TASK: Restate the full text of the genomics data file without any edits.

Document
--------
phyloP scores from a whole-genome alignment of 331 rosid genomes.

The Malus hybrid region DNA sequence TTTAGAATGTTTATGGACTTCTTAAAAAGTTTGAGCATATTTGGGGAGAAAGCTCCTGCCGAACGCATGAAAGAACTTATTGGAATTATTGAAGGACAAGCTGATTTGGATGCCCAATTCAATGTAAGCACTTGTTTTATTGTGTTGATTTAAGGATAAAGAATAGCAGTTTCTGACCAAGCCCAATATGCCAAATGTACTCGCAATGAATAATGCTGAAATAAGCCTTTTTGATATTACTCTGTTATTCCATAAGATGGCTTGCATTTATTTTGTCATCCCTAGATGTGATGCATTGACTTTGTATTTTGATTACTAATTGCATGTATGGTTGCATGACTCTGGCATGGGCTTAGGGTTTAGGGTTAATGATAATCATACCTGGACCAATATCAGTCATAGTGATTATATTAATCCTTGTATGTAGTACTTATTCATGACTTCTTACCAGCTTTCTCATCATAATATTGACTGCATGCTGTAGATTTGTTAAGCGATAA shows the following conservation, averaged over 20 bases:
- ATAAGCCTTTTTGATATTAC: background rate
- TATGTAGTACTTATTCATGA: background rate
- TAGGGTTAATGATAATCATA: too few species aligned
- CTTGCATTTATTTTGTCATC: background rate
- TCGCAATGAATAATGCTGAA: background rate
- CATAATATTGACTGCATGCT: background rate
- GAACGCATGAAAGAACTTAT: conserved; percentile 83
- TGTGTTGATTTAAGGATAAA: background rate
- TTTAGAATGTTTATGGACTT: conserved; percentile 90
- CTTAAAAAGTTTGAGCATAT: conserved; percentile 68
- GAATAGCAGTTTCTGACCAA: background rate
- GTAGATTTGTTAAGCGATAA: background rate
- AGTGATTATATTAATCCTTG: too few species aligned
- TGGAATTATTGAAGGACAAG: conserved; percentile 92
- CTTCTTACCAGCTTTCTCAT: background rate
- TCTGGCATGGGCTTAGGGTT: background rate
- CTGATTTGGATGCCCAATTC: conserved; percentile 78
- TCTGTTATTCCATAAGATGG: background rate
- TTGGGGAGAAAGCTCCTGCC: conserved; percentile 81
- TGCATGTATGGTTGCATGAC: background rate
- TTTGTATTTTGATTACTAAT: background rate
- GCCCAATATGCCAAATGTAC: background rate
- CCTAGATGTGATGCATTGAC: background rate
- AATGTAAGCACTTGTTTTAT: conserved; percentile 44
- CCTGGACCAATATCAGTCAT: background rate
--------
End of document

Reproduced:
phyloP scores from a whole-genome alignment of 331 rosid genomes.

The Malus hybrid region DNA sequence TTTAGAATGTTTATGGACTTCTTAAAAAGTTTGAGCATATTTGGGGAGAAAGCTCCTGCCGAACGCATGAAAGAACTTATTGGAATTATTGAAGGACAAGCTGATTTGGATGCCCAATTCAATGTAAGCACTTGTTTTATTGTGTTGATTTAAGGATAAAGAATAGCAGTTTCTGACCAAGCCCAATATGCCAAATGTACTCGCAATGAATAATGCTGAAATAAGCCTTTTTGATATTACTCTGTTATTCCATAAGATGGCTTGCATTTATTTTGTCATCCCTAGATGTGATGCATTGACTTTGTATTTTGATTACTAATTGCATGTATGGTTGCATGACTCTGGCATGGGCTTAGGGTTTAGGGTTAATGATAATCATACCTGGACCAATATCAGTCATAGTGATTATATTAATCCTTGTATGTAGTACTTATTCATGACTTCTTACCAGCTTTCTCATCATAATATTGACTGCATGCTGTAGATTTGTTAAGCGATAA shows the following conservation, averaged over 20 bases:
- ATAAGCCTTTTTGATATTAC: background rate
- TATGTAGTACTTATTCATGA: background rate
- TAGGGTTAATGATAATCATA: too few species aligned
- CTTGCATTTATTTTGTCATC: background rate
- TCGCAATGAATAATGCTGAA: background rate
- CATAATATTGACTGCATGCT: background rate
- GAACGCATGAAAGAACTTAT: conserved; percentile 83
- TGTGTTGATTTAAGGATAAA: background rate
- TTTAGAATGTTTATGGACTT: conserved; percentile 90
- CTTAAAAAGTTTGAGCATAT: conserved; percentile 68
- GAATAGCAGTTTCTGACCAA: background rate
- GTAGATTTGTTAAGCGATAA: background rate
- AGTGATTATATTAATCCTTG: too few species aligned
- TGGAATTATTGAAGGACAAG: conserved; percentile 92
- CTTCTTACCAGCTTTCTCAT: background rate
- TCTGGCATGGGCTTAGGGTT: background rate
- CTGATTTGGATGCCCAATTC: conserved; percentile 78
- TCTGTTATTCCATAAGATGG: background rate
- TTGGGGAGAAAGCTCCTGCC: conserved; percentile 81
- TGCATGTATGGTTGCATGAC: background rate
- TTTGTATTTTGATTACTAAT: background rate
- GCCCAATATGCCAAATGTAC: background rate
- CCTAGATGTGATGCATTGAC: background rate
- AATGTAAGCACTTGTTTTAT: conserved; percentile 44
- CCTGGACCAATATCAGTCAT: background rate